The urethra is a thin-walled muscular tube that functions to drain urine out of the bladder. Its mucosa lining consists of mostly pseudostratified columnar epithelium through the proximal portion has transitional epithelial tissue. The thickening of the detrusor muscle at the bladder-urethra junction forms the internal urethral sphincter which has an autonomic nervous system control. The urethra has an additional function for males as it transports semen. In males, the urethra is approximately 22.3 cm long with three regions which include the prostatic urethra, membranous urethra, and the spongy urethra. Females, on the other hand, has a urethra that is approximately 3.8 to 5.1 cm long with an external urethral orifice that lies anterior to the vaginal opening and posterior to the clitoris.
Micturition process entails contraction of the detrusor muscle and relaxation of the internal and external urethral sphincter. The process is slightly different based on age. Children younger than three years old have the micturition process coordinated by the spinal reflex. It starts with urine accumulation in the bladder that stretches the detrusor muscle causing activation of stretch receptors. The stretch sensation is carried by the visceral afferent to the sacral region of the spinal cord where it synapses with the interneuron that excites the parasympathetic neurons and inhibits the sympathetic neurons. The visceral afferent impulse concurrently decreases the firing of the somatic efferent that normally keeps the external urethral sphincter closed allowing reflexive urine output. However, after the age of 3, there is an override of reflexive urination where there is conscious control of the external urethral sphincter. High bladder volume activates the pontine micturition center which activates the parasympathetic nervous system and inhibits the sympathetic nervous system as well as triggers awareness of a full bladder; consequently leading to relaxation of the internal sphincter and a choice to relax the external urethral sphincter once ready to void. Low bladder volume activates the pontine storage center which activates the sympathetic nervous system and inhibits the parasympathetic nervous system cumulatively allowing the accumulation of urine in the bladder.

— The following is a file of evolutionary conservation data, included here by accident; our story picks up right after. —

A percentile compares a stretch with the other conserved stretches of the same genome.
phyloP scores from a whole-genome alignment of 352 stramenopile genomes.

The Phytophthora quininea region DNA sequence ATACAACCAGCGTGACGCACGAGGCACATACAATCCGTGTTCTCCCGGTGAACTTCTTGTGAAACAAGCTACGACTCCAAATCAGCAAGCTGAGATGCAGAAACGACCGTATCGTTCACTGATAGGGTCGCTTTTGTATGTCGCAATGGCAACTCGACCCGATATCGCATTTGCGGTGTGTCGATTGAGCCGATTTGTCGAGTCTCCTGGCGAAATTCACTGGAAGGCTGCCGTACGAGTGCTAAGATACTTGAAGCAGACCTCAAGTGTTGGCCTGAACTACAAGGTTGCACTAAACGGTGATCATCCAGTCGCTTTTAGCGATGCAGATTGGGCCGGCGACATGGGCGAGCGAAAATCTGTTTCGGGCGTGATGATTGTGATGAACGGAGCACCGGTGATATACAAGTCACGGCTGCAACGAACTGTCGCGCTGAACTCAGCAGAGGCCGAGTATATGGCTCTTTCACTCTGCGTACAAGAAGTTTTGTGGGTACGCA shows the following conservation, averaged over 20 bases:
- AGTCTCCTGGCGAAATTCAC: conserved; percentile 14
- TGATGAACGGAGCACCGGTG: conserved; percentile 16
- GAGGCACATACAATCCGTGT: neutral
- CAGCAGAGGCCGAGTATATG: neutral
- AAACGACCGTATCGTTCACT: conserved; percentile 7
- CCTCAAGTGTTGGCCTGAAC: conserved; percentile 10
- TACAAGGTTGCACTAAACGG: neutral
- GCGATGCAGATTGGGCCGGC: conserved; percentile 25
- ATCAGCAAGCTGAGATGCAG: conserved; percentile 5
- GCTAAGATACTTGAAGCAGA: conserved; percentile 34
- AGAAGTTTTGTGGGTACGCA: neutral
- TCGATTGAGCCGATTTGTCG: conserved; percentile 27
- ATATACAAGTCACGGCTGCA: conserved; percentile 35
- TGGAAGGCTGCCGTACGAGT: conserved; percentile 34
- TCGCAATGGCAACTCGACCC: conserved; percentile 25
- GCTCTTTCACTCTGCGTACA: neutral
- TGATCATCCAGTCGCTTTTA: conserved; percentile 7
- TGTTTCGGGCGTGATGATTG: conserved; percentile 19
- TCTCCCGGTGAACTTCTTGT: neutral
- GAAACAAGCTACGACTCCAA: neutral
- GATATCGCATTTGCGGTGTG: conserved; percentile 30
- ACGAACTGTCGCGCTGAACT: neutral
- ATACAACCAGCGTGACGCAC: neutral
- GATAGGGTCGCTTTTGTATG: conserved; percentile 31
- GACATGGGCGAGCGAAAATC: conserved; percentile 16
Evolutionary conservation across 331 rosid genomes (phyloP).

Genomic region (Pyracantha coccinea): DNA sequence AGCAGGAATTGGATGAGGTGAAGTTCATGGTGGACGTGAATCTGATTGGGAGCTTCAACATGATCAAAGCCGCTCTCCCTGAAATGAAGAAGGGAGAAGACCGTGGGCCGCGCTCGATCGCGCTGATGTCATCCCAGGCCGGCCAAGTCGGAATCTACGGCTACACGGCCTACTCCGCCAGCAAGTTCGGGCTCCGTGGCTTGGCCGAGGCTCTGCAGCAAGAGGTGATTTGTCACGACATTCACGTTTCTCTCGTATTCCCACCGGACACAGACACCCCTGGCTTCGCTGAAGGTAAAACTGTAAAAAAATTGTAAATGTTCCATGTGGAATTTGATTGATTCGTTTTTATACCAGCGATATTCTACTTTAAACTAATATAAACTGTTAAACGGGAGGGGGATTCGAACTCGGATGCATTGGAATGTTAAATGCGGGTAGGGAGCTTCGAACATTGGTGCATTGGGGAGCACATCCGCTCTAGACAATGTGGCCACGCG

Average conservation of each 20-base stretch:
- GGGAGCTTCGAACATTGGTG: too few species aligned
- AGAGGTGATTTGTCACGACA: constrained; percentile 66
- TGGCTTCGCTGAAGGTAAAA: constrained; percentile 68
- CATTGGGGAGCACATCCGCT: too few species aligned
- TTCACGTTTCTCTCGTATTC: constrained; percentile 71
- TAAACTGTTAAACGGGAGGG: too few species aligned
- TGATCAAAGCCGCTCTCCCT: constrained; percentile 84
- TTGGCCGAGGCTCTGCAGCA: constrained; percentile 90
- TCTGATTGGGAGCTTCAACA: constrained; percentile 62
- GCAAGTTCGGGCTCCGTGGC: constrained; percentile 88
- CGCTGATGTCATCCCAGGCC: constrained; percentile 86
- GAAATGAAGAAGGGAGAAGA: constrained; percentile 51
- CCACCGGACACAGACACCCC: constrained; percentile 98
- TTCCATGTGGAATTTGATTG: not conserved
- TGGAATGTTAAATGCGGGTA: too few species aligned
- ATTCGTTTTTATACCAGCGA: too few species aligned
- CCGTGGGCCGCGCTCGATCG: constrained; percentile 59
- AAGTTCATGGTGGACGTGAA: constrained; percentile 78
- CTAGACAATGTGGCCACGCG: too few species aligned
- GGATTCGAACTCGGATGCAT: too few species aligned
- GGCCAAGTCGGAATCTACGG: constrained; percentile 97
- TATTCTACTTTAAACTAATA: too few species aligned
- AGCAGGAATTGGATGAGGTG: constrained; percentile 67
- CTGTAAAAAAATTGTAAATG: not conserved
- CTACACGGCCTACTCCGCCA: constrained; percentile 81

The renal system pathologies have a wide range of clinical presentations. Emphysematous urinary tract infections, chronic kidney disease, nephrolithiasis, and urinary incontinence in men and women are topics of discussion below.
Emphysematous UTI is a form of UTI, where infections of the lower or upper urinary tract present with gas formation. Escherichia coli and Klebsiella pneumoniae commonly cause emphysematous UTI although Proteus, Enterococcus, Pseudomonas, Clostridium, and Candida spp can be part of the causative organism. The common risk factors seen in patients with emphysematous urinary tract infections are diabetes and urinary tract obstruction. Emphysematous UTI usually manifests as cystitis, pyelitis, and pyelonephritis with common presentations such as fever, chills, flank or abdominal pain, nausea, and vomiting. Laboratory testing can reveal elevated serum creatinine, pyuria, leukocytosis, and hyperglycemia. Diagnosis can be made with plain film and/or computed tomography, which will show air in the renal parenchyma, bladder, or surrounding tissue. Treatment of emphysematous UTI is usually by systemic antibiotics. Percutaneous drainage might be necessary for pyelonephritis.
Chronic kidney diseases are not uncommon. Approximately 16.8% of the US population has chronic kidney disease (CKD). CKD is the presence of kidney damage with urinary albumin excretion of over 29 mg/day or decreased kidney function with GFR less than 60mL/min/1.73m^2 for three or more months. CKD is classified based on the six GFR stages and the three albuminuria stages. Clinical manifestations include edema and hypertension although some patients can be asymptomatic. Laboratory testings are essential in the diagnosis of CKD. An increase in serum creatinine and urea concentration are very common findings. Hyperphosphatemia, hyperkalemia, hypocalcemia, elevated parathyroid hormone, and metabolic acidosis may also be present in the lab findings. When CKD is suspected, ultrasound, urinalysis with microscopy, and albumin to creatinine ratio are necessary. Ultrasound will help rule out any form of obstruction. Urinalysis with microscopy will help rule out glomerulonephritis in the absence of albuminuria, RBC cast or dysmorphic RBC. Urinalysis can also help rule out interstitial nephritis when sterile pyuria is negative. Once urinalysis is deemed normal, the patient needs evaluation for renovascular disease. If there is no evidence of renovascular disease as a causative factor, a kidney biopsy might be conducted, then evaluation for renal replacement therapy can be done. Management of CKD involves treatment of reversible causes, preventing or slowing the progression of renal disease, treatment of the complications of the renal failure, medication adjustment, and proper education of a patient on the renal disease and on the possibility of needing renal replacement therapy.